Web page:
BERLIN (Reuters) – Veteran German conservative Wolfgang Schaeuble, a highly-respected figure in his party, has publicly backed Friedrich Merz, a former rival of Angela Merkel, to succeed her as head of the Christian Democrats (CDU) in a vote set for Friday.
The winner will be in pole position to be the CDU’s candidate for chancellor of Europe’s biggest economy in a 2021 election and the outcome could even spell the end of Merkel’s coalition with her Bavarian allies and Social Democrats (SPD).
The two front runners are Merkel protege and CDU General Secretary Annegret Kramp-Karrenbauer, who leads polls of ordinary voters and party supporters, and Merz, who Bild am Sonntag weekly newspaper said is ahead among CDU delegates.
“A majority for Merz would be the best thing for the country,” Schaeuble, who was loyal to Merkel as her hardline finance minister but had previously been a rival, told the Frankfurter Allgemeine Zeitung on Wednesday.
Working with Merkel who wants to remain chancellor, the new CDU leader will be influential in shaping German domestic, economic and foreign policy from relations with U.S. President Donald Trump and Russian President Vladimir Putin to helping shape the EU.
Schaeuble argued that Merz, who lost out to Merkel in a power struggle in 2002 and quit politics for business in 2009, would be able to boost the CDU by giving it a stronger profile and working better with its Bavarian sister party.
Merz, an economic liberal on the right of CDU, has said he wants to halve support for the far-right Alternative for Germany (AfD), now on about 15 percent, which capitalised on anger with Merkel’s open-door migrant policy.
In a dig at Merkel’s cautious approach, Schaeuble said: “(He) is a man who sends clear signals with clear ideas, who has the courage not to wait for the end of a debate but shape it.”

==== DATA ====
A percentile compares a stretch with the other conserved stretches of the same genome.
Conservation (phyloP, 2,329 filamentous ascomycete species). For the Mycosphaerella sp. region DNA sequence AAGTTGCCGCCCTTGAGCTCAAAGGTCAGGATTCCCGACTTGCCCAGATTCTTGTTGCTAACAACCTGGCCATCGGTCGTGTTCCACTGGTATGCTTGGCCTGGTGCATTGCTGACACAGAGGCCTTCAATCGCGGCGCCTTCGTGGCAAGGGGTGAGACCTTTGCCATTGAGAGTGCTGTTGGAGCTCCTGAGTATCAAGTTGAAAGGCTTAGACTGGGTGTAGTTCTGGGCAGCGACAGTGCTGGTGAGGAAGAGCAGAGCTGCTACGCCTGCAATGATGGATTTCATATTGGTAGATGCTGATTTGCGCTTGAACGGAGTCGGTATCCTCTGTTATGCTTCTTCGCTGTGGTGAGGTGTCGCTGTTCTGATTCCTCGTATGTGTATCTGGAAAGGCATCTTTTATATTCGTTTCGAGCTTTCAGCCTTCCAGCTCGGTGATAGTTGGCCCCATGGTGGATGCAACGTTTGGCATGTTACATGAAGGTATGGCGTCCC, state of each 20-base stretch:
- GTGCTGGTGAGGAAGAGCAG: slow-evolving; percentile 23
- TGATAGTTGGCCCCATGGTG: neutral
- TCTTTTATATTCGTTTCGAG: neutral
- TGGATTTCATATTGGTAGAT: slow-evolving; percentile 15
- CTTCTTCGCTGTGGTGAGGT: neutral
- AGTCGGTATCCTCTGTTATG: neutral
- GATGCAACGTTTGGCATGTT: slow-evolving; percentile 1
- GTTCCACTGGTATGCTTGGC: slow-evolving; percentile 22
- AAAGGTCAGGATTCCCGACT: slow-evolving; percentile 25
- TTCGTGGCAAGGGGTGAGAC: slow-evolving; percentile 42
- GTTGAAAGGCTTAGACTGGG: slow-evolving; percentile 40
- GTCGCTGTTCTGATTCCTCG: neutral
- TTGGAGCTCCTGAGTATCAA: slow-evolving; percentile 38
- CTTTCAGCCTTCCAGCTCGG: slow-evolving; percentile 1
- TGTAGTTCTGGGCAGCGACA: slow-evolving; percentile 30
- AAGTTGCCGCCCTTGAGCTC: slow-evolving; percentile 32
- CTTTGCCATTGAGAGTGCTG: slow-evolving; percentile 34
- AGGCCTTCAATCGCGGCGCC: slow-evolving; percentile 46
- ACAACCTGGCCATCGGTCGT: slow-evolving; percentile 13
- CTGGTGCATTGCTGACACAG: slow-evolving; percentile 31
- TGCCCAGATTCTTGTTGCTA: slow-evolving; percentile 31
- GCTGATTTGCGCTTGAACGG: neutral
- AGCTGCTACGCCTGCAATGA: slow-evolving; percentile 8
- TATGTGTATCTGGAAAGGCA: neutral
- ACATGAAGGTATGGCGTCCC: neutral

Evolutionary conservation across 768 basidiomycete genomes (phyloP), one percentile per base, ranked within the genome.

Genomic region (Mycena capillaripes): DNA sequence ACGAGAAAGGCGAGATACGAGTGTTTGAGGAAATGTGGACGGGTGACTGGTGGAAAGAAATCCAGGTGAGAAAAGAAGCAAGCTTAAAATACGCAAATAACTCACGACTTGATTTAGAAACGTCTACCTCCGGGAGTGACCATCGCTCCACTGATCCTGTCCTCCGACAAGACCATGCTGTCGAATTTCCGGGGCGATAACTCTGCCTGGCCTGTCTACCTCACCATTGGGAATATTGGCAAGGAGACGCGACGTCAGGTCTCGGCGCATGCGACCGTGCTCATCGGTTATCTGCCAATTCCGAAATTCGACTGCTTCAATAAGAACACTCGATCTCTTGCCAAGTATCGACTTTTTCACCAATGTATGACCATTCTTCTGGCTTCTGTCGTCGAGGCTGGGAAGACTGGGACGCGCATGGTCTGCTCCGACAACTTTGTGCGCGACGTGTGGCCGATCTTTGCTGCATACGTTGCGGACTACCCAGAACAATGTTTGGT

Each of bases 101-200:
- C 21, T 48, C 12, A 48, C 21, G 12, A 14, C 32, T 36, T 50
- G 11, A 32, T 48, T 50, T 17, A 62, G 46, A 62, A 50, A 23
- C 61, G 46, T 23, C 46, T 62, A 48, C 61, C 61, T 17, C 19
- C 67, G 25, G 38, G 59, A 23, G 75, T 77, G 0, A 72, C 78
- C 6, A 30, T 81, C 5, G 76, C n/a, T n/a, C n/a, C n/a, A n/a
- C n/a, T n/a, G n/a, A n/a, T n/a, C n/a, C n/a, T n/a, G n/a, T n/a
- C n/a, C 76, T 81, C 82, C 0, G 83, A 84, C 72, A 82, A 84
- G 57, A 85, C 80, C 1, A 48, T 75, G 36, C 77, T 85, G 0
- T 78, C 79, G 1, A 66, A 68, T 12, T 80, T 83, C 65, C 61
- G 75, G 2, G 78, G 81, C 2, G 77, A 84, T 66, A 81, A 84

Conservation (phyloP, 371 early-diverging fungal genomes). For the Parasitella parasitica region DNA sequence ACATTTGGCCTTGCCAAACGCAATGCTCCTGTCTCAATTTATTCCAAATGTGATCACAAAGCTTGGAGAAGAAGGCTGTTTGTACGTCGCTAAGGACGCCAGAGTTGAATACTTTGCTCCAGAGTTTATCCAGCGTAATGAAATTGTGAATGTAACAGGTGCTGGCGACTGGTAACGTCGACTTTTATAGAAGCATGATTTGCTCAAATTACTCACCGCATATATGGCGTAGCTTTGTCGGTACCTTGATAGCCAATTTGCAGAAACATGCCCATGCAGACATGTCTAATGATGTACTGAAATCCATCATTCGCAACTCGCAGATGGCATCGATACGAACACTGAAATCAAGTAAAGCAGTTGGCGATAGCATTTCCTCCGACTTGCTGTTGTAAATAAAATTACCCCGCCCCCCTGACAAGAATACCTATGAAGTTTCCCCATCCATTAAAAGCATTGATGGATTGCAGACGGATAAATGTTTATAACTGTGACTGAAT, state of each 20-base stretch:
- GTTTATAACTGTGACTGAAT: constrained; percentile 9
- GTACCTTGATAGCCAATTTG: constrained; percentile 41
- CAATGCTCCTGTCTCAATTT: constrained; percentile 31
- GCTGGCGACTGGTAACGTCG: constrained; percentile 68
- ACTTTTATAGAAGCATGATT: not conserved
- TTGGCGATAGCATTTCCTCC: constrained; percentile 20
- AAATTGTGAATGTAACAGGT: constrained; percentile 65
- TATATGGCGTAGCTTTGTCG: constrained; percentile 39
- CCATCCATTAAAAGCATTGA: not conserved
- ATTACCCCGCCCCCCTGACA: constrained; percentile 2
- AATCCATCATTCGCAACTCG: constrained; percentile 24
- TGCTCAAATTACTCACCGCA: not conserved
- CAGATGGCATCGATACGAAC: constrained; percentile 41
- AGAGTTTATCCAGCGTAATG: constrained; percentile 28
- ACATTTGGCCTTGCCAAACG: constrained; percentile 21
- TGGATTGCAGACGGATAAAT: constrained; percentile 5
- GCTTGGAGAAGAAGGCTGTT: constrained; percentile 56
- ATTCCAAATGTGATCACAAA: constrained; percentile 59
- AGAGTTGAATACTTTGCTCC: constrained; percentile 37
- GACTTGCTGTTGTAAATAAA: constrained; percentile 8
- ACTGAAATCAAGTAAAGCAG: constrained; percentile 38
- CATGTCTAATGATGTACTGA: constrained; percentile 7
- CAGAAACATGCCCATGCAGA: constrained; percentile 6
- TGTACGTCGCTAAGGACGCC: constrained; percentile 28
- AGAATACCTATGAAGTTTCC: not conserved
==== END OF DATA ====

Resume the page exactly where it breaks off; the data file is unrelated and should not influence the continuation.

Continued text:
After deep rows with her Bavarian allies in the summer and heavy losses for the CDU in the state of Hesse in October, Merkel announced she would stand down as party leader but remain chancellor until the 2021 election. That may prove impossible.
Merz, a millionaire who has said he wants “bold steps” to strengthen the economic and monetary union, has said he respects Merkel, who has pulled the CDU into the political centre ground, and would work with her.
Many commentators are sceptical and it is also unclear if the SPD, also desperate to boost its poll ratings which have slumped to about 14 percent, could work with him.
With the more centrist Kramp-Karrenbauer, a former premier of the tiny state of Saarland, cooperation with Merkel and the SPD would be easier. She insists she is not a Merkel clone, but there is scant evidence she would break with Merkel’s main policies.
The third candidate, trailing in all the polls, is Health Minister Jens Spahn, a harsh critic of Merkel’s migrant policy.
With many of the 1,001 delegates undecided, commentators say the speeches given by the candidates at a party conference in Hamburg on Friday before the vote could be crucial.
(Reporting by Madeline Chambers; Editing by Richard Balmforth)